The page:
2.5 inch SSD

2.5 inch SSD Intel
Intel SSD

2.5-inch SSD looks like a 2.5-inch mechanical drive. Consumer drives typically use the SATA III protocol and require separate power and data cables. However, NVMe is quickly becoming the new standard for consumer SSDs.

M.2 Intel SSD
image source Intel 

M.2 drives are shaped like small, thin rectangles, often compared to sticks of gum. They plug directly into an M.2 slot on the motherboard. These typically use the NVMe transfer protocol, although some older devices may use SATA. Additionally, the M.2 connectors are locked differently to avoid use with incompatible sockets. 

The M.2 slots can be located under a heat shield or even on the back of a Mini-ITX motherboard. If you are having trouble locating the M.2 slot, check your motherboard's documentation.


AIC intel SSD
image source Intel 

SSD AIC (Add to Card) connects to a PCIe slot on the motherboard for power and data. They use PCIe lanes to communicate directly with the system, just like NVMe M.2 SSDs.

If your system lacks a free M.2 slot, an AIC SSD can also act as a PCIe-to-M.2 adapter.

Other formats

There are other types of SSD interfaces and formats, such as the NVMe-based U.2 SSD. They are more commonly used in server/professional environments rather than gaming builds.

Why use HDD?

HDDs are generally slower and less durable than SSDs. But there's still a great reason to get one: capacity. When used as secondary storage, an HDD can provide terabytes of extra space to store anything that won't fit on your primary SSD.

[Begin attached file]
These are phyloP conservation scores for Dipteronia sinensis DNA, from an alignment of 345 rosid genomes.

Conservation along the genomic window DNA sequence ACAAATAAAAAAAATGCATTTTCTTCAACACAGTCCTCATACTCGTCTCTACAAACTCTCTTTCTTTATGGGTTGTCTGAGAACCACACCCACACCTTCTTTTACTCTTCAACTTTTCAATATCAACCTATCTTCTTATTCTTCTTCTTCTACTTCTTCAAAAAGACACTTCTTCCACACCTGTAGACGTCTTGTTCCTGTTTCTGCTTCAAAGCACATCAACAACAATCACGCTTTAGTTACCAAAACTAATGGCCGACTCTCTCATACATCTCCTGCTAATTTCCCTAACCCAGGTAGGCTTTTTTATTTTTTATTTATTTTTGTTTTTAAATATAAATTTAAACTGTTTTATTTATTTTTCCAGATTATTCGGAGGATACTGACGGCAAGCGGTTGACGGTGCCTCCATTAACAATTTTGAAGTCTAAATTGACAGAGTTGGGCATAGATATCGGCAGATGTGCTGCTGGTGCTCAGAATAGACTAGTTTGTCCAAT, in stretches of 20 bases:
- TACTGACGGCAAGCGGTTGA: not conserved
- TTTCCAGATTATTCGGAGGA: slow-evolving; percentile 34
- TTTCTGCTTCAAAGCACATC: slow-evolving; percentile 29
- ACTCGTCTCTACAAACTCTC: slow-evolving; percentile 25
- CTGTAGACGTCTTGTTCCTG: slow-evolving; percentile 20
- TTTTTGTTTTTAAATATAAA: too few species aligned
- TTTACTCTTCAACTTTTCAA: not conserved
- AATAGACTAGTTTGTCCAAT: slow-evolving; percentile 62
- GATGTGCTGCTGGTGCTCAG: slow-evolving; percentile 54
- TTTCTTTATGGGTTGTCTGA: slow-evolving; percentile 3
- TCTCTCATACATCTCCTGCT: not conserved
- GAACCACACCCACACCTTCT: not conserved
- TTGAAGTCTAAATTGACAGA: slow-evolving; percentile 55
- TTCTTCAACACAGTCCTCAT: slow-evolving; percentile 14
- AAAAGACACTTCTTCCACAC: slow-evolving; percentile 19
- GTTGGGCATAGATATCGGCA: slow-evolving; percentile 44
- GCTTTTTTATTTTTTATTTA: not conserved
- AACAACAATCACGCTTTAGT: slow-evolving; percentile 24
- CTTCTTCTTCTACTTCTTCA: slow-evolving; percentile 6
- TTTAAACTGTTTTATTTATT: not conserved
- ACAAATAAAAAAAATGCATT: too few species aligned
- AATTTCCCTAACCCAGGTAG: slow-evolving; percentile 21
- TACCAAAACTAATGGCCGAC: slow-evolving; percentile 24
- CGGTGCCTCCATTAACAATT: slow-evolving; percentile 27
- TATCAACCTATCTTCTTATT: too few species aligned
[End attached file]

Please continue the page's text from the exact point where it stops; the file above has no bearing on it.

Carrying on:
Look for the following when comparing with HDD:

Spindle speed is the main determinant of read/write speed. Typically high-performance drives have 7,200 RPM, but speeds can vary from 5,400 to 15,000 RPM. Higher speed usually means better performance.

Formats can be 3.5 inches or 2.5 inches. In consumer devices, both SATA III and cable require separate cables for power and data.

Boost HDD memory with Intel® Optane™ Memory

One of the big downsides of using an HDD is speed. Intel® Optane™ memory offers a solution: SSD-like performance from an HDD you already own.

16-64GB Intel® Optane™ Memory M10 module will work in the background to learn your most frequently used apps and files, keep them handy for quick access and remember them even after you turn off your PC. 

Should you choose HDD or SSD?

Switching to an SSD from an HDD is one of the most notable upgrades you can make. If your budget allows, we recommend one of the options below.

Intel® Optane™ Memory H10 with Drive Solid State Memory delivers high-speed Intel® Optane™ memory and high-density SSD storage in one package. Your system benefits from the low latency and high performance capabilities of Intel® Optane™ memory under load, as well as up to 1TB of storage for games and files.

The Intel® 665P Solid State Drive offers 1 or 2TB of SSD capacity, ensuring that you have enough room to install your big game while still experiencing the other benefits of an NVMe SSD. Read more about how storage affects gaming here.

Another popular option is to pair an SSD for quick boot and load times, along with a larger capacity HDD for files you don't access often.

Your hosting solution may look slightly different depending on factors such as your budget, hardware, and intended use of the system. Regardless of where you question HDD vs SSD for gaming, consider the impact a fast, reliable storage solution can have on your PC.